How to be a conscious buyer-reeva-cutting-known-effects-blog

Being a conscious buyer may sound like a big effort is required but it really isn’t that hard. There are some super simple ways you can make a massive impact on the way brands do business, from simple things like packaging all the way through to their supplier chain and environmental policies.

Let’s take a look at some easy ways in which you can be a conscious buyer in today’s consumer-oriented world.

Bring Your Own Bags

This is possibly the simplest change you can make in your buying habits. Invest in some quality reusable bags – they’ll last a lifetime and you can relax in the knowledge that you aren’t contributing to more plastic ending up in landfills or the ocean (where it can have a devastating impact on marine life). Also where possible, keep the plastic bags you use each week to pack your fresh groceries – re-using these each week makes a big difference to the environment. And when you can’t use them anymore, recycle them at your local supermarket – most major supermarkets in Australia have a plastic and packaging recycling bin.

Research Brands

Take some time to research the social, ethical and environmental policies for the brands you normally buy from. You may be shocked at just who owns what brands and what their policies are. Whether it’s using sweat shops in Asia to produce their clothing or other material products, or exploiting farmers in the third world (or even in Australia), it’s important to know how workers and suppliers are treated if you want to be a truly ethical and conscious buyer.

Giving Back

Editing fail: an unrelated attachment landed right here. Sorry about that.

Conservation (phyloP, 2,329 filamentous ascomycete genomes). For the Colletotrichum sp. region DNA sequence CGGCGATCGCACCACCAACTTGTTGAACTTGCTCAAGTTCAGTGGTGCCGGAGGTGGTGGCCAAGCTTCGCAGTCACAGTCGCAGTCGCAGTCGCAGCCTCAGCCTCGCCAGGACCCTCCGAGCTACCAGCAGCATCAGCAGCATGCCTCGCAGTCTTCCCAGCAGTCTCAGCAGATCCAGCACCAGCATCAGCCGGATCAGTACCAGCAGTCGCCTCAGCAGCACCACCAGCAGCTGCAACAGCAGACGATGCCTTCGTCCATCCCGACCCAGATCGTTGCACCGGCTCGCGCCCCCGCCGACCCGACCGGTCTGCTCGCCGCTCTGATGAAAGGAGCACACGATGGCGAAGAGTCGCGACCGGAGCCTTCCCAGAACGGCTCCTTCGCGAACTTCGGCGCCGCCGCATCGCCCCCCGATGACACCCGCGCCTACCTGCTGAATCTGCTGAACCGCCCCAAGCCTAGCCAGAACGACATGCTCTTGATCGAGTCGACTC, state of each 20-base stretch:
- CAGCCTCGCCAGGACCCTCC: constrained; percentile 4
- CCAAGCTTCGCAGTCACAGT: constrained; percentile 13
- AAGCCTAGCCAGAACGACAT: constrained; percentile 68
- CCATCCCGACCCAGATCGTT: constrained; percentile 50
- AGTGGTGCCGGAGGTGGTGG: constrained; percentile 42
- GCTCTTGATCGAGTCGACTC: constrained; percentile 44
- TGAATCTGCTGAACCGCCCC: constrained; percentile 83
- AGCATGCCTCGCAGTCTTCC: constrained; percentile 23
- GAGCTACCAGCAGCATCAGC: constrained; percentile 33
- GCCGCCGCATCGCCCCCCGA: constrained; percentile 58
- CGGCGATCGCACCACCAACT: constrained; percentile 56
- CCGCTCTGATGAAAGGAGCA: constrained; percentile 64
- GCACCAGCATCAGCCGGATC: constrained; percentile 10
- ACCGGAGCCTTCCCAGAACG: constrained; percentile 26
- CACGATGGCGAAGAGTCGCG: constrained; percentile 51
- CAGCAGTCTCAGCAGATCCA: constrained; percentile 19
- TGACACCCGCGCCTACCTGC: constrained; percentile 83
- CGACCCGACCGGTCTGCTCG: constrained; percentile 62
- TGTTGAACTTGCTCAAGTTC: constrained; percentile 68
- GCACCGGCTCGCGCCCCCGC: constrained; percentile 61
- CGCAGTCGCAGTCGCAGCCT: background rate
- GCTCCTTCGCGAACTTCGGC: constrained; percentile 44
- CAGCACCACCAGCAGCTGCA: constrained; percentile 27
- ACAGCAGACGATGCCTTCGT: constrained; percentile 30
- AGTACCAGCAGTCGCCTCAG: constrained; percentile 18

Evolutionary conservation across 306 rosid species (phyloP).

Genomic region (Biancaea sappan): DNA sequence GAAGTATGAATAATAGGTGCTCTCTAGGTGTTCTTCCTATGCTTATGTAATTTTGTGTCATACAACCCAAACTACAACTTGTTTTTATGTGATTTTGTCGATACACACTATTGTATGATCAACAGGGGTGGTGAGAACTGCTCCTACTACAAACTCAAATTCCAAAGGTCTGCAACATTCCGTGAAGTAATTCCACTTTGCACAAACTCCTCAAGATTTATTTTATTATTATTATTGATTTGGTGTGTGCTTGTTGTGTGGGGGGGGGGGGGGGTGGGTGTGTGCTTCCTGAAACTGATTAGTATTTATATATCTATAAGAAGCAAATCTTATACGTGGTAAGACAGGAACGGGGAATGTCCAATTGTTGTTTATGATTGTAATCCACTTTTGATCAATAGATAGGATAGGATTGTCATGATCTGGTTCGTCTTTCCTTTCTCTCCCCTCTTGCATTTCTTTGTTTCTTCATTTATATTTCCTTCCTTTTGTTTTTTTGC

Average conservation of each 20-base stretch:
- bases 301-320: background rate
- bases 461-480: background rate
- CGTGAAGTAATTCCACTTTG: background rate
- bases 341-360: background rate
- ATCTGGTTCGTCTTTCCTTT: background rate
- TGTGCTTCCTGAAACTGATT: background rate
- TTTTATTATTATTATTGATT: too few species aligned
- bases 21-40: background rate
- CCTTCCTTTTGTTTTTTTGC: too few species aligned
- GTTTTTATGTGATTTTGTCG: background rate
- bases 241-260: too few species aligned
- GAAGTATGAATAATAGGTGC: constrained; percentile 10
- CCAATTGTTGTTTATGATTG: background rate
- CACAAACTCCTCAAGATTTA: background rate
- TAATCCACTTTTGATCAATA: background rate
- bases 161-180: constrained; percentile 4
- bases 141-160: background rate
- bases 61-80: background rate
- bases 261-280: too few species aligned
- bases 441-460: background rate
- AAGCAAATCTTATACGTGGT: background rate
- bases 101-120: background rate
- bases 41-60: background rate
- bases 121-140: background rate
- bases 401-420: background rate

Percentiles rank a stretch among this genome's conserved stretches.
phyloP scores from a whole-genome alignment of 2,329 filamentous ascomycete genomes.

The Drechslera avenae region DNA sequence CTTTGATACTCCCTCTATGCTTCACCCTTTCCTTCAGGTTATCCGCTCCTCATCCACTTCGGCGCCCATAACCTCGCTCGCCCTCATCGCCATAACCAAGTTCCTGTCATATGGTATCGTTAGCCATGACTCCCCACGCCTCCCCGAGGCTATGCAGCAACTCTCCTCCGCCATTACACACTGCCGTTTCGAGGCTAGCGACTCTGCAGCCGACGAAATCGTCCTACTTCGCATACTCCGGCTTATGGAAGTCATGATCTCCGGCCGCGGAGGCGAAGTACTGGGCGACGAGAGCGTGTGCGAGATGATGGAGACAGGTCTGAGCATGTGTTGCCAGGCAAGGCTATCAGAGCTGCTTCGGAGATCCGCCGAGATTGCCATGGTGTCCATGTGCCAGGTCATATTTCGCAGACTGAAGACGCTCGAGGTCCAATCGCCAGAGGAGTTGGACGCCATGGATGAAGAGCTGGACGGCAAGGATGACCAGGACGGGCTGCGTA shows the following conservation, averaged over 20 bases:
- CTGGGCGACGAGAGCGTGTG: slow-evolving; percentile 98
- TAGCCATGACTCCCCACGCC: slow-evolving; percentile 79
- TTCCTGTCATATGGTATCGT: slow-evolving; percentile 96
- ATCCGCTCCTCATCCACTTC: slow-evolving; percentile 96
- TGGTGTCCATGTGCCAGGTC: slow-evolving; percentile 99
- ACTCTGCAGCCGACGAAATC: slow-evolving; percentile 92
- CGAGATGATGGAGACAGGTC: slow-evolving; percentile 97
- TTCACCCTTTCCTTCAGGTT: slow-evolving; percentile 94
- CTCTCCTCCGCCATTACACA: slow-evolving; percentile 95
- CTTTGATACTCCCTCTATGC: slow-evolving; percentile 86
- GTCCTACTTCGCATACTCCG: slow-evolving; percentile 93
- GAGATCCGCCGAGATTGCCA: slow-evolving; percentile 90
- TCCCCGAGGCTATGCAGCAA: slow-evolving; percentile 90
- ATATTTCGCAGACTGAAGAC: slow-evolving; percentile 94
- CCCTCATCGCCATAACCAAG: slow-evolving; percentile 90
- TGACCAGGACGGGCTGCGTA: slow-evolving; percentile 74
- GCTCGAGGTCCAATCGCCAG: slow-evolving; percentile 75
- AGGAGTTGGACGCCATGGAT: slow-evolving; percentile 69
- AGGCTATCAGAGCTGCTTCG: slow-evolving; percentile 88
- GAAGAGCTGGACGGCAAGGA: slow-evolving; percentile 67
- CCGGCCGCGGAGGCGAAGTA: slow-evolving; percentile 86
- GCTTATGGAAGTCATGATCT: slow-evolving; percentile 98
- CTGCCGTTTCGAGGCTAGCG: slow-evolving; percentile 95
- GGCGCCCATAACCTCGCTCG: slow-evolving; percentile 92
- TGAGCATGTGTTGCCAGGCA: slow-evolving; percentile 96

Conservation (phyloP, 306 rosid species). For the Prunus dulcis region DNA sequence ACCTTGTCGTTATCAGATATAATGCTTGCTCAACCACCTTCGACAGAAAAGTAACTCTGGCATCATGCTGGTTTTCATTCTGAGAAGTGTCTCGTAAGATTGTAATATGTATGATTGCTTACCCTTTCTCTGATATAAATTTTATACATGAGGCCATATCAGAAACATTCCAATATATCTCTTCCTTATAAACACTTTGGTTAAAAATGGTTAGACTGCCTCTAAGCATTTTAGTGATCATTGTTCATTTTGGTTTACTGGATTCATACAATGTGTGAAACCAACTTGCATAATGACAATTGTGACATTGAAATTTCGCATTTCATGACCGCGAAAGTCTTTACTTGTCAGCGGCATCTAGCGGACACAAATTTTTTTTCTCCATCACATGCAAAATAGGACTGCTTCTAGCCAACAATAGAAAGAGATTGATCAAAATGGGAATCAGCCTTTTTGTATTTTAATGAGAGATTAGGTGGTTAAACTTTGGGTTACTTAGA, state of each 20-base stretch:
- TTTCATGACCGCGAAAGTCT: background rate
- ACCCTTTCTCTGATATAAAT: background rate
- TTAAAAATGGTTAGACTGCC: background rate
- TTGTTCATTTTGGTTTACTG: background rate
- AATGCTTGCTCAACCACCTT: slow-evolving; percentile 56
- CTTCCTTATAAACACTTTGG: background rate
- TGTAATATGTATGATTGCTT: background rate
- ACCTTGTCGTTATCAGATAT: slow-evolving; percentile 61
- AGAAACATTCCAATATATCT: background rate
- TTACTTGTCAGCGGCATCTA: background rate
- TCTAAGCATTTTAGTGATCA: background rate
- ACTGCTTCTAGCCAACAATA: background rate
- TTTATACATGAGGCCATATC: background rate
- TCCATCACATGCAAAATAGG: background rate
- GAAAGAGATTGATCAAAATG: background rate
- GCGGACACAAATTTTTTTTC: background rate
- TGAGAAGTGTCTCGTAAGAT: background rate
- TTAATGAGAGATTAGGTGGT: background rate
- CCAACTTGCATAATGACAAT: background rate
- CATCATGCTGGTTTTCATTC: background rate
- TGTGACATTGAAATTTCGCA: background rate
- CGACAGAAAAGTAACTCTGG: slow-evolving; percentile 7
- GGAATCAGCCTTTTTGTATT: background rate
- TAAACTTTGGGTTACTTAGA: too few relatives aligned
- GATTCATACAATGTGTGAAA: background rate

Also look at whether companies give back to any communities, organisations or causes. Investing some of their profits back into great causes, whether they are local community programs or major international charities, shows there is an element of caring and social responsibility. This isn’t the be all and end all though. Just because a fast food chain invests in kids sports programs doesn’t mean they’re completely socially conscious or ethical in other ways!


Another really simple way to be a conscious buyer is to minimise your purchases of heavily packaged products. Some products are often so over packaged it’s ridiculous. Once plastic is created, it can never decompose. Think of how many items you buy that are made of plastic – straws, cups, plates, plastic cutlery, bags of processed foods like sweets, chips, nuts, rice, oats, frozen vegetables, fresh herbs, coffee beans…the list is seemingly endless. By refusing to buy over packaged products, you’re sending a message as a consumer that this is unacceptable. Often you’ll be able to find a less packaged option so shop around and the environment will thank you.  Of course, there are some things that will always be packaged, but you can make a conscious decision to opt for a less packaged product. Alternatively, take a look at some of the awesome retailers like The Source Bulk Foods – where you bring your own packaging and there is no waste at all!

Read Labels

Reading product labels allows you to get a greater sense of what sort of ethos the company has. When it comes to food, many conscious buyers have an unwritten rule: “If you can’t understand the ingredients, don’t buy the product”. When a product is chock full of ‘ingredients’ that sound like they belong in a laboratory instead of in your pantry, are you really sure you want to consume it? It’s more tricky with products like clothing and homewares – for these, you can research the supply chain for the brands you currently buy from and see where their raw material come from and how they are put together.

Following these simple tips for how to be a conscious buyer will not only have a positive impact on the environment but will also send a message to brands that you do not support their practices. This is the only way to effectively bring about change when it comes to how brands operate at all levels. Big brands like Cadburys and Nestle have been forced through consumer action to look at their cocoa supplier policies and treatment of their suppliers, so the action does have an effect.

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